NOAM CHOMSKY: It depends what you mean by "win." The United States certainly has the capacity to wipe the country out. I mean, there’s no question about that. If that’s winning, yeah, you can win. In terms of the goals that the United States attempted to achieve—the U.S. government, not the the United States—to install a client regime, which would be obedient to the United States, which would permit military bases, which would allow U.S. and British corporations to control the energy resources and so on, in terms of achieving that goal, I don’t know if they can achieve that. But that they could destroy the country is beyond question.
AMY GOODMAN: We’re talking to Noam Chomsky and Howard Zinn on this Patriots’ Day that’s celebrated in Massachusetts. We’re in Boston, Massachusetts, and we’ll be back with them in a minute.
AMY GOODMAN: We continue today talking about the state of the world with two of the leading dissidents here in this country: Howard Zinn, legendary historian, author of many books, A People’s History of the United States, as well as—well, his latest is A Power Governments Cannot Suppress; we’re also joined by Noam Chomsky. Noam Chomsky, linguist at Massachusetts Institute of Technology, his latest book is Failed States: The Abuse of Power and the Assault on Democracy.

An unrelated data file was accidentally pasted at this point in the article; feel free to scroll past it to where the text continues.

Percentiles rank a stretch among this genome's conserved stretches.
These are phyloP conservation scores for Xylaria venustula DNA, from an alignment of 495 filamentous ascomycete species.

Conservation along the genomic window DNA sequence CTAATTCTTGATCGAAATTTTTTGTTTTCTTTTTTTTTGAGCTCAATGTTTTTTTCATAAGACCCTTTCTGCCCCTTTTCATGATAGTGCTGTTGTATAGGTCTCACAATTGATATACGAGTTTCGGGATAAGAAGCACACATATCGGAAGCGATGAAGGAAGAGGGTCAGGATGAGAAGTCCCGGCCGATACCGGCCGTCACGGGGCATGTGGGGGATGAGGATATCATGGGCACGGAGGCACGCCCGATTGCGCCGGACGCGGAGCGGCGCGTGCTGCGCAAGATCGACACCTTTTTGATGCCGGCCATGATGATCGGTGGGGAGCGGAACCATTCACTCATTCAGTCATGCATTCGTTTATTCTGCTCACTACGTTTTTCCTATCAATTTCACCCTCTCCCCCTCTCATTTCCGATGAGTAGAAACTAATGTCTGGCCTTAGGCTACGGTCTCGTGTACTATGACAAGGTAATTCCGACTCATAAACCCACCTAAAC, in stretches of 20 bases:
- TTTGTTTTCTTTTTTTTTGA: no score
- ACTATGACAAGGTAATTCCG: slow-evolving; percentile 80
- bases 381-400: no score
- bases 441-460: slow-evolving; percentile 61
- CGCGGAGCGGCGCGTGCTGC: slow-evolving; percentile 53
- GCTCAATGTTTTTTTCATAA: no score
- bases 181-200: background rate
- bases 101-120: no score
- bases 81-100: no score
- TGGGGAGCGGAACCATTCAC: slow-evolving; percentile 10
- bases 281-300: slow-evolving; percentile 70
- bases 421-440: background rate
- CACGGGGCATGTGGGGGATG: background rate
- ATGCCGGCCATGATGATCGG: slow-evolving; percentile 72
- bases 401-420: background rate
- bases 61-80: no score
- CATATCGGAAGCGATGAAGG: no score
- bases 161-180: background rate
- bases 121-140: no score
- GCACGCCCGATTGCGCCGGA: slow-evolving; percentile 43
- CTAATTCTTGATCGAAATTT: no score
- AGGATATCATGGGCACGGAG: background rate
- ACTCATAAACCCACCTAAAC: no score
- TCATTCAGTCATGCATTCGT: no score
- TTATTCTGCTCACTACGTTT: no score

Howard, you went to North Vietnam. Can you talk about how the Vietnam War ended and also your experience there, why you went?
HOWARD ZINN: Well, I went to North Vietnam in early 1968 with Father Daniel Berrigan, and the two of us went actually at the request of the North Vietnamese government, who were going to release the first three airmen prisoners, American fliers, who were in prison in North Vietnam, and the North Vietnamese wanted to release them during the Tet holiday, also the Tet Offensive, sort of as a gesture—I suppose a goodwill gesture. And they asked for representatives of the American peace movement, and so Daniel Berrigan and I went to Hanoi for that reason. And, of course, it was an educational experience for us.
Noam was talking about, in response to your question about victory and winning, and the question is, of course, why should we win, if winning means destroying a country? And there are still people who say, "Oh, we could have won the Vietnam War," as if the question was, you know, "Can we win, or can we lose?" instead of, "What are we doing to these people?" And, yes—and Noam said yes—we could win in Iraq by destroying all of Iraq. The Russians could have won in Afghanistan by destroying all of Afghanistan. We could have won in Vietnam by dropping nuclear bombs and killing—instead of killing two million people in Vietnam, killing 10 million people in Vietnam. And if that would be considered victory, you know, then who would take satisfaction in that?
What we saw in Vietnam is I think what people are seeing in Iraq, and that is huge numbers of people dying for no reason at all. And what we saw in Vietnam was the American Army being sent halfway around the world to a country which was not threatening us, and we were destroying the people in the country. And here in Iraq, we’re going the other way, also going halfway around the world to do the same thing to them.